Junot Díaz has been cleared of misconduct by the Massachusetts Institute of Technology following accusations of sexual harassment from writer Zinzi Clemmons.
Díaz, the M.I.T. professor who won a 2008 Pulitzer Prize for his novel The Brief, Wondrous Life of Oscar Wao, found himself in the middle of a media storm in May after accusations of sexual harassment went viral on Twitter, prompting his employer to launch a private investigation into the charges.
M.I.T. now says that no action will be taken against Díaz after finding no evidence of wrongdoing, according to The New York Times.
“To date, M.I.T. has not found or received information that would lead us to take any action to restrict Professor Díaz in his role as an M.I.T. faculty member, and we expect him to teach next academic year,” the university said in a statement.
The school says that it reached out to former students and colleagues of Díaz looking for information on his behavior.
Díaz is not offering a comment on the school's decision.
Zinzi Clemmons, author What We Lose, accused Díaz of forcibly kissing her when she was younger. She opened up about the experience over Twitter on May 4, the same day she publicly confronted him about his alleged abuse at an Australian writers conference, according to The New York Times.
"As a grad student, I invited Junot Diaz to speak to a workshop on issues of representation in literature. I was an unknown wide-eyed 26 yo, and he used it as an opportunity to corner and forcibly kiss me. I'm far from the only one he's done this 2, I refuse to be silent anymore," she wrote.
Clemmons has not issued a public statement about the M.I.T. investigation yet.
Díaz withdrew from a handful of public appearances following the accusations, while planned events featuring Díaz at The Cambridge Public Library and the Boston Children’s Museum were canceled.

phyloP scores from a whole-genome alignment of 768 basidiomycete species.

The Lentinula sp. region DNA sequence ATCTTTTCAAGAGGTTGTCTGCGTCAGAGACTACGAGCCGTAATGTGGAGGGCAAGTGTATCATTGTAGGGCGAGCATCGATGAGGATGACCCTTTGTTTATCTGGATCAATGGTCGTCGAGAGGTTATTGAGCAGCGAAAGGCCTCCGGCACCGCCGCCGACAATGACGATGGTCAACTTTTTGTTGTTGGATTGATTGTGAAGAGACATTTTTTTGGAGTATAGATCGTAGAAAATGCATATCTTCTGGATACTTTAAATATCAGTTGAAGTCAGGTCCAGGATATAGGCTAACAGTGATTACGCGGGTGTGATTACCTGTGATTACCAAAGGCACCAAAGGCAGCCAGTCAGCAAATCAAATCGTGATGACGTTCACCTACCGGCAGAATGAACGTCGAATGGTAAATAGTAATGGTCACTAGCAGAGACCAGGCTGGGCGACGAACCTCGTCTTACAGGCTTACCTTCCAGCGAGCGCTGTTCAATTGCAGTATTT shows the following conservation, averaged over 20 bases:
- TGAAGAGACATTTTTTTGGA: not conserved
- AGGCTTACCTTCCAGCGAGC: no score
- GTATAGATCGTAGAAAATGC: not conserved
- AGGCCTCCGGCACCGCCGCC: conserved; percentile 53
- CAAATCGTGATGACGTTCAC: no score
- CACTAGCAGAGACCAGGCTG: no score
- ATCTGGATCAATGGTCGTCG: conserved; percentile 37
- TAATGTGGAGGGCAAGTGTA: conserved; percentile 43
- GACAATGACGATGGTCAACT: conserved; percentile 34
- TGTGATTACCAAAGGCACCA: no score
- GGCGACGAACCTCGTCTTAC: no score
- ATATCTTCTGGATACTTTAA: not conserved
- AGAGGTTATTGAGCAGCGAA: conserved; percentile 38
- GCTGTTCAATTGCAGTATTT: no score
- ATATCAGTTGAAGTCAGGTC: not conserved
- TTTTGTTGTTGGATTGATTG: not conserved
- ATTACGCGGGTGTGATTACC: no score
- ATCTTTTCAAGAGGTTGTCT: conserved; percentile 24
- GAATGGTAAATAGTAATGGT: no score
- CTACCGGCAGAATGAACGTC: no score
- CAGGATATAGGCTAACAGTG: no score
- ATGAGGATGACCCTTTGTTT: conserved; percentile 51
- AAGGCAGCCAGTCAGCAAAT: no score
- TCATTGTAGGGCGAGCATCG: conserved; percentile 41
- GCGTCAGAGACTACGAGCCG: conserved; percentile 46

The Pulitzer Prize board has also opened an independent review of the accusations against him, a conclusion to which has not yet been reached. Díaz stepped down from his position as the board's chairman, according to The New York Times.
Díaz will controversially remain as the Boston Review's fiction editor, as announced in a letter on June 5.
"We do not think that any of the individual actions that have been reported are of the kind that requires us to end the editorial relationship. To be clear: we do not condone the objectionable behavior that they describe," reads the Boston Review letter. "Instead, we asked ourselves whether the conduct they report is of a kind that—given his role and our mission—requires us to end the editorial relationship. We do not think so. The objectionable conduct described in the public reports does not have the kind of severity that animated the #MeToo movement."
The accusations against Díaz have divided the literary world, with a handful of prominent writers — including Cheryl Strayed, Carmen Maria Machado, Alexander Chee, Celeste Ng and Jesmyn Ward — speaking out against his alleged abuses.
“Institutions historically are very bad at protecting people,” said Machado of M.I.T.'s decision to The New York Times. “This is why people are scared.”
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